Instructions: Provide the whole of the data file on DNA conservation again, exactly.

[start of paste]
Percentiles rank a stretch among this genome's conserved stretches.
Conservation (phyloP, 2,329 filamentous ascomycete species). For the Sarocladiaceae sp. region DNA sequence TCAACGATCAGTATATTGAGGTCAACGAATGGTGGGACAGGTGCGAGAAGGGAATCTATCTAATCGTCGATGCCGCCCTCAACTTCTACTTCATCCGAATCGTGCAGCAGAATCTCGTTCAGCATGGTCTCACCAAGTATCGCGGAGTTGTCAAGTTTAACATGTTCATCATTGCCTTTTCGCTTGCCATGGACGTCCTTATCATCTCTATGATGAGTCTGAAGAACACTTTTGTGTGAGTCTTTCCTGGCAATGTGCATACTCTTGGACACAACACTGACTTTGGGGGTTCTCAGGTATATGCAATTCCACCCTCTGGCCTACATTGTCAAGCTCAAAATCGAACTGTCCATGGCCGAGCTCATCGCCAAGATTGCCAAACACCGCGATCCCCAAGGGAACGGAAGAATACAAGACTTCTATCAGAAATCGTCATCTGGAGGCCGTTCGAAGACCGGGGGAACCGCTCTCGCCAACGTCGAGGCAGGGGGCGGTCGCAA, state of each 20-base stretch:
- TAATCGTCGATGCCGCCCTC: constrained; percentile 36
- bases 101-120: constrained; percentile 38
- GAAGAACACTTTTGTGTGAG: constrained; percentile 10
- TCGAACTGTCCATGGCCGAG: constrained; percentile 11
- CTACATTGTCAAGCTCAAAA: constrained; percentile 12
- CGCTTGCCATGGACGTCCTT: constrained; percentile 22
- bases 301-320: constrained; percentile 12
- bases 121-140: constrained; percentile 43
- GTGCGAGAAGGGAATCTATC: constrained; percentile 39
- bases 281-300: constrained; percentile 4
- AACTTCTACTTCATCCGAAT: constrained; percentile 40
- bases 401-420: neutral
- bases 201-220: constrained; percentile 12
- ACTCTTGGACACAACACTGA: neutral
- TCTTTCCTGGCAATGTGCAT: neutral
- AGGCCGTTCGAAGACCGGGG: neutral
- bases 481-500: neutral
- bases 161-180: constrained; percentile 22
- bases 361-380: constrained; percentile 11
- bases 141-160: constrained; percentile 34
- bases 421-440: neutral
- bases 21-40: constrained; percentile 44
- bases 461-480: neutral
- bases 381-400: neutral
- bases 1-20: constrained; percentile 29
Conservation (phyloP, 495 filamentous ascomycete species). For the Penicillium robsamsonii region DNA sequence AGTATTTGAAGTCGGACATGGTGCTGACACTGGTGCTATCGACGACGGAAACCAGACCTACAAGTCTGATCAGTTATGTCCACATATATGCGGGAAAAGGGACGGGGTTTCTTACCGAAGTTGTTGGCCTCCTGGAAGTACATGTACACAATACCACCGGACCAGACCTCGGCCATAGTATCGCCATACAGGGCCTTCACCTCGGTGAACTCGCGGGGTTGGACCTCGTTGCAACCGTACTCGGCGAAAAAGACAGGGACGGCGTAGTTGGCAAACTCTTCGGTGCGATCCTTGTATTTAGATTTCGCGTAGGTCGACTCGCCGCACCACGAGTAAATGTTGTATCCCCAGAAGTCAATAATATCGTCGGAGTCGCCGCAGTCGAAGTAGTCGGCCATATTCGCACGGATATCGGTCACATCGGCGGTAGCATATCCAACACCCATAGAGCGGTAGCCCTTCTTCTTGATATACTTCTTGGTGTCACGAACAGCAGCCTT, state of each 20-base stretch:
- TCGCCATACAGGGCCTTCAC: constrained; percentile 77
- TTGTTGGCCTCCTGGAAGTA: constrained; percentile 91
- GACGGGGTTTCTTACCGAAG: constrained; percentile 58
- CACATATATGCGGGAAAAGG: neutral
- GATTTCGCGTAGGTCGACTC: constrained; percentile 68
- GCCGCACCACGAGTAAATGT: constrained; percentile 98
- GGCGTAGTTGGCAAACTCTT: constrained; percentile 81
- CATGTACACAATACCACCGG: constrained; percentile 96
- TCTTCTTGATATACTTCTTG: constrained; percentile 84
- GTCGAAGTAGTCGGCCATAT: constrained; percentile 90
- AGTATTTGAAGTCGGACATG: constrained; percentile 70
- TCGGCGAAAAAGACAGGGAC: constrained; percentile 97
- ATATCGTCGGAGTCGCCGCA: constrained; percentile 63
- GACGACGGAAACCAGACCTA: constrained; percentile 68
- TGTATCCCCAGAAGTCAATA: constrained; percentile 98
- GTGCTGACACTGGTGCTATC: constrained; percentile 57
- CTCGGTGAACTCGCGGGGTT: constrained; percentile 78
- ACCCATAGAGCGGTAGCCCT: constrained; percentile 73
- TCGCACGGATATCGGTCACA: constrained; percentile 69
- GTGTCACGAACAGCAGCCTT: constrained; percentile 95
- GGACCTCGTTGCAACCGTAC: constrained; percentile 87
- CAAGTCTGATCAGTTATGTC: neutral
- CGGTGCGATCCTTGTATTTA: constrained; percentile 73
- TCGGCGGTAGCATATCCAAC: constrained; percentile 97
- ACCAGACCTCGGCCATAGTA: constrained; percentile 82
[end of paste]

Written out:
Percentiles rank a stretch among this genome's conserved stretches.
Conservation (phyloP, 2,329 filamentous ascomycete species). For the Sarocladiaceae sp. region DNA sequence TCAACGATCAGTATATTGAGGTCAACGAATGGTGGGACAGGTGCGAGAAGGGAATCTATCTAATCGTCGATGCCGCCCTCAACTTCTACTTCATCCGAATCGTGCAGCAGAATCTCGTTCAGCATGGTCTCACCAAGTATCGCGGAGTTGTCAAGTTTAACATGTTCATCATTGCCTTTTCGCTTGCCATGGACGTCCTTATCATCTCTATGATGAGTCTGAAGAACACTTTTGTGTGAGTCTTTCCTGGCAATGTGCATACTCTTGGACACAACACTGACTTTGGGGGTTCTCAGGTATATGCAATTCCACCCTCTGGCCTACATTGTCAAGCTCAAAATCGAACTGTCCATGGCCGAGCTCATCGCCAAGATTGCCAAACACCGCGATCCCCAAGGGAACGGAAGAATACAAGACTTCTATCAGAAATCGTCATCTGGAGGCCGTTCGAAGACCGGGGGAACCGCTCTCGCCAACGTCGAGGCAGGGGGCGGTCGCAA, state of each 20-base stretch:
- TAATCGTCGATGCCGCCCTC: constrained; percentile 36
- bases 101-120: constrained; percentile 38
- GAAGAACACTTTTGTGTGAG: constrained; percentile 10
- TCGAACTGTCCATGGCCGAG: constrained; percentile 11
- CTACATTGTCAAGCTCAAAA: constrained; percentile 12
- CGCTTGCCATGGACGTCCTT: constrained; percentile 22
- bases 301-320: constrained; percentile 12
- bases 121-140: constrained; percentile 43
- GTGCGAGAAGGGAATCTATC: constrained; percentile 39
- bases 281-300: constrained; percentile 4
- AACTTCTACTTCATCCGAAT: constrained; percentile 40
- bases 401-420: neutral
- bases 201-220: constrained; percentile 12
- ACTCTTGGACACAACACTGA: neutral
- TCTTTCCTGGCAATGTGCAT: neutral
- AGGCCGTTCGAAGACCGGGG: neutral
- bases 481-500: neutral
- bases 161-180: constrained; percentile 22
- bases 361-380: constrained; percentile 11
- bases 141-160: constrained; percentile 34
- bases 421-440: neutral
- bases 21-40: constrained; percentile 44
- bases 461-480: neutral
- bases 381-400: neutral
- bases 1-20: constrained; percentile 29
Conservation (phyloP, 495 filamentous ascomycete species). For the Penicillium robsamsonii region DNA sequence AGTATTTGAAGTCGGACATGGTGCTGACACTGGTGCTATCGACGACGGAAACCAGACCTACAAGTCTGATCAGTTATGTCCACATATATGCGGGAAAAGGGACGGGGTTTCTTACCGAAGTTGTTGGCCTCCTGGAAGTACATGTACACAATACCACCGGACCAGACCTCGGCCATAGTATCGCCATACAGGGCCTTCACCTCGGTGAACTCGCGGGGTTGGACCTCGTTGCAACCGTACTCGGCGAAAAAGACAGGGACGGCGTAGTTGGCAAACTCTTCGGTGCGATCCTTGTATTTAGATTTCGCGTAGGTCGACTCGCCGCACCACGAGTAAATGTTGTATCCCCAGAAGTCAATAATATCGTCGGAGTCGCCGCAGTCGAAGTAGTCGGCCATATTCGCACGGATATCGGTCACATCGGCGGTAGCATATCCAACACCCATAGAGCGGTAGCCCTTCTTCTTGATATACTTCTTGGTGTCACGAACAGCAGCCTT, state of each 20-base stretch:
- TCGCCATACAGGGCCTTCAC: constrained; percentile 77
- TTGTTGGCCTCCTGGAAGTA: constrained; percentile 91
- GACGGGGTTTCTTACCGAAG: constrained; percentile 58
- CACATATATGCGGGAAAAGG: neutral
- GATTTCGCGTAGGTCGACTC: constrained; percentile 68
- GCCGCACCACGAGTAAATGT: constrained; percentile 98
- GGCGTAGTTGGCAAACTCTT: constrained; percentile 81
- CATGTACACAATACCACCGG: constrained; percentile 96
- TCTTCTTGATATACTTCTTG: constrained; percentile 84
- GTCGAAGTAGTCGGCCATAT: constrained; percentile 90
- AGTATTTGAAGTCGGACATG: constrained; percentile 70
- TCGGCGAAAAAGACAGGGAC: constrained; percentile 97
- ATATCGTCGGAGTCGCCGCA: constrained; percentile 63
- GACGACGGAAACCAGACCTA: constrained; percentile 68
- TGTATCCCCAGAAGTCAATA: constrained; percentile 98
- GTGCTGACACTGGTGCTATC: constrained; percentile 57
- CTCGGTGAACTCGCGGGGTT: constrained; percentile 78
- ACCCATAGAGCGGTAGCCCT: constrained; percentile 73
- TCGCACGGATATCGGTCACA: constrained; percentile 69
- GTGTCACGAACAGCAGCCTT: constrained; percentile 95
- GGACCTCGTTGCAACCGTAC: constrained; percentile 87
- CAAGTCTGATCAGTTATGTC: neutral
- CGGTGCGATCCTTGTATTTA: constrained; percentile 73
- TCGGCGGTAGCATATCCAAC: constrained; percentile 97
- ACCAGACCTCGGCCATAGTA: constrained; percentile 82